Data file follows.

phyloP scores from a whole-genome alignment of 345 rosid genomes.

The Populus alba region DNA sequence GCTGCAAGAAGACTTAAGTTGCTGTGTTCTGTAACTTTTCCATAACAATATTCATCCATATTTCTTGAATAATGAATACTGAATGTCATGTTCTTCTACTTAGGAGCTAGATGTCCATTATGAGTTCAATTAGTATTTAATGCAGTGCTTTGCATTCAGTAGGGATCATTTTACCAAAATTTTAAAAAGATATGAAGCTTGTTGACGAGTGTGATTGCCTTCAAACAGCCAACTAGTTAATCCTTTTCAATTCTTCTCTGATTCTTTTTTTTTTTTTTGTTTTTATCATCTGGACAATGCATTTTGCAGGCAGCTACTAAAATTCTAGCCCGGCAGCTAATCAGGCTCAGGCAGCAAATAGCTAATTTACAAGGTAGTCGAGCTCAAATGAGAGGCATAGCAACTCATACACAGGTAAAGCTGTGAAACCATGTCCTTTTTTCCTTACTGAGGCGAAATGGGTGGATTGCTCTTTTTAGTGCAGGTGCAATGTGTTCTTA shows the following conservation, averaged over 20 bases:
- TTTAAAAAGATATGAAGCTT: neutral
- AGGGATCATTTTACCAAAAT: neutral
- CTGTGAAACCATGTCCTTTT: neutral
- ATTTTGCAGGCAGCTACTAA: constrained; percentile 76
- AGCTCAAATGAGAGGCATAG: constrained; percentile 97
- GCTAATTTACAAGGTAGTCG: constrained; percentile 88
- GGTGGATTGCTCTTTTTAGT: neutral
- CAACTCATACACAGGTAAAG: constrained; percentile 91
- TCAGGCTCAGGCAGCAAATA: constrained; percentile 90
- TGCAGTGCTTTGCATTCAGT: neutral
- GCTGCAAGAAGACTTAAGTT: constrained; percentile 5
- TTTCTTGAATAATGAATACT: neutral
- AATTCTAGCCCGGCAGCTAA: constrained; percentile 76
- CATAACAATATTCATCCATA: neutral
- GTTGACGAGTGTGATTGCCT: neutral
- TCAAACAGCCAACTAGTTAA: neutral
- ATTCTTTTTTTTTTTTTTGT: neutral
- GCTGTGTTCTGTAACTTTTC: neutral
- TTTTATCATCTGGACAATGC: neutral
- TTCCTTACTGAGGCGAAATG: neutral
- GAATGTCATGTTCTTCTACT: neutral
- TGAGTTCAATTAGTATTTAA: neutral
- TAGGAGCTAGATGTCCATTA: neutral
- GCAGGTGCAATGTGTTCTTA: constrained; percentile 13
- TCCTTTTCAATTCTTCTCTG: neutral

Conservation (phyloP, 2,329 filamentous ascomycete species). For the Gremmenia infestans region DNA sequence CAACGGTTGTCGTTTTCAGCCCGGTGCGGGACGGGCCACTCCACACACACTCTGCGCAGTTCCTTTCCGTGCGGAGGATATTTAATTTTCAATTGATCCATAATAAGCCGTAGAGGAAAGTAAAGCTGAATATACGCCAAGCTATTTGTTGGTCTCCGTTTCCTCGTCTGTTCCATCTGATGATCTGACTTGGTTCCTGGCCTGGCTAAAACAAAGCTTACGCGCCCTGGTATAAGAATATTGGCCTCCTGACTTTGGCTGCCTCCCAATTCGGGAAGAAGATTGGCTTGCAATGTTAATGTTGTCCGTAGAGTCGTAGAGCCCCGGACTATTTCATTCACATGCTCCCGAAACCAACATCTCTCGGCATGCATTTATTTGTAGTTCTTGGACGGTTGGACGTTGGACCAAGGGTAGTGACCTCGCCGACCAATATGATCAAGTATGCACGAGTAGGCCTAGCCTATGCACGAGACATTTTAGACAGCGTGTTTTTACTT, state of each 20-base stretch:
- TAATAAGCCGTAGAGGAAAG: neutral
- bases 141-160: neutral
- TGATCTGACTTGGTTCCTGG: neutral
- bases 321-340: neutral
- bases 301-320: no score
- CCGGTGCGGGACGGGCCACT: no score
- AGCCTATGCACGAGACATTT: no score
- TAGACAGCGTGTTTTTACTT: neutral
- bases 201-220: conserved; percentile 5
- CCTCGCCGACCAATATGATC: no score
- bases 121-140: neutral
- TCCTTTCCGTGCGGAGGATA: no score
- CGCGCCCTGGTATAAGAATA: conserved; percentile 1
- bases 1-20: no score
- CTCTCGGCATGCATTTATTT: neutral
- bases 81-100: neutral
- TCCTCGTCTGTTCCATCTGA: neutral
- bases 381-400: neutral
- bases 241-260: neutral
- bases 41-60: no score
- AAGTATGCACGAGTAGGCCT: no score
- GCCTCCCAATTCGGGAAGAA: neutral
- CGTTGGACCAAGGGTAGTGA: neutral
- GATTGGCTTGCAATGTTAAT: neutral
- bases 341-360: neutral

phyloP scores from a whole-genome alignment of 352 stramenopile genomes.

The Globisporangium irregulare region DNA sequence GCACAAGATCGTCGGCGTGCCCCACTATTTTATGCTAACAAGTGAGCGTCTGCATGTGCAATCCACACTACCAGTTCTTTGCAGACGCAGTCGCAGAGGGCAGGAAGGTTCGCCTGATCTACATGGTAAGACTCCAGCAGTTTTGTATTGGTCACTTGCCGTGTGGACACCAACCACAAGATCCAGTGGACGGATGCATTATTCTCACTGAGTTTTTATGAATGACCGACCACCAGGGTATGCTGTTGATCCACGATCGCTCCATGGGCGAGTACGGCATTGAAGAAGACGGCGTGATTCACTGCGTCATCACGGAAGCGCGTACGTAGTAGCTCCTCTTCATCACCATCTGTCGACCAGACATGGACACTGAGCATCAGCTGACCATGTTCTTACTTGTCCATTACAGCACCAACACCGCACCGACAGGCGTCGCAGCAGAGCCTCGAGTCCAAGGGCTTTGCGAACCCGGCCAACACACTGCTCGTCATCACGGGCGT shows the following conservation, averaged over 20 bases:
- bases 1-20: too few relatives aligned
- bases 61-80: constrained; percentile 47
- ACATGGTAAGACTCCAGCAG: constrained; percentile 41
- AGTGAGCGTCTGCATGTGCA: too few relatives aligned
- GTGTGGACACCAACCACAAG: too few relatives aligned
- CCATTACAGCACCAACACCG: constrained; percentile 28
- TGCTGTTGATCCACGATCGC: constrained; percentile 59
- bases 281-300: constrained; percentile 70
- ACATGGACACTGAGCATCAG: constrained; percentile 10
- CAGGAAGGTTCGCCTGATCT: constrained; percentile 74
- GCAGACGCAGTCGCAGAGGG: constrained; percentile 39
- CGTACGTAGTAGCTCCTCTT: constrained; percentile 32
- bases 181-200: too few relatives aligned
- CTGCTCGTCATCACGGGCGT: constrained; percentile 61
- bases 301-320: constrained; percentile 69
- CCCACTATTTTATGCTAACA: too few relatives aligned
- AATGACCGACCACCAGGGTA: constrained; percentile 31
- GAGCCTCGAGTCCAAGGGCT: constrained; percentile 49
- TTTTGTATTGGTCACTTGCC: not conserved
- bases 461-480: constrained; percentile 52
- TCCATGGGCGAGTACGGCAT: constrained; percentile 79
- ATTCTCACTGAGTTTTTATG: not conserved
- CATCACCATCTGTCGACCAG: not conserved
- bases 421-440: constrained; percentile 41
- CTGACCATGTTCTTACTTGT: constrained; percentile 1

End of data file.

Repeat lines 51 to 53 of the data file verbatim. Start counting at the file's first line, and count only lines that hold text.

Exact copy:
- CGTTGGACCAAGGGTAGTGA: neutral
- GATTGGCTTGCAATGTTAAT: neutral
- bases 341-360: neutral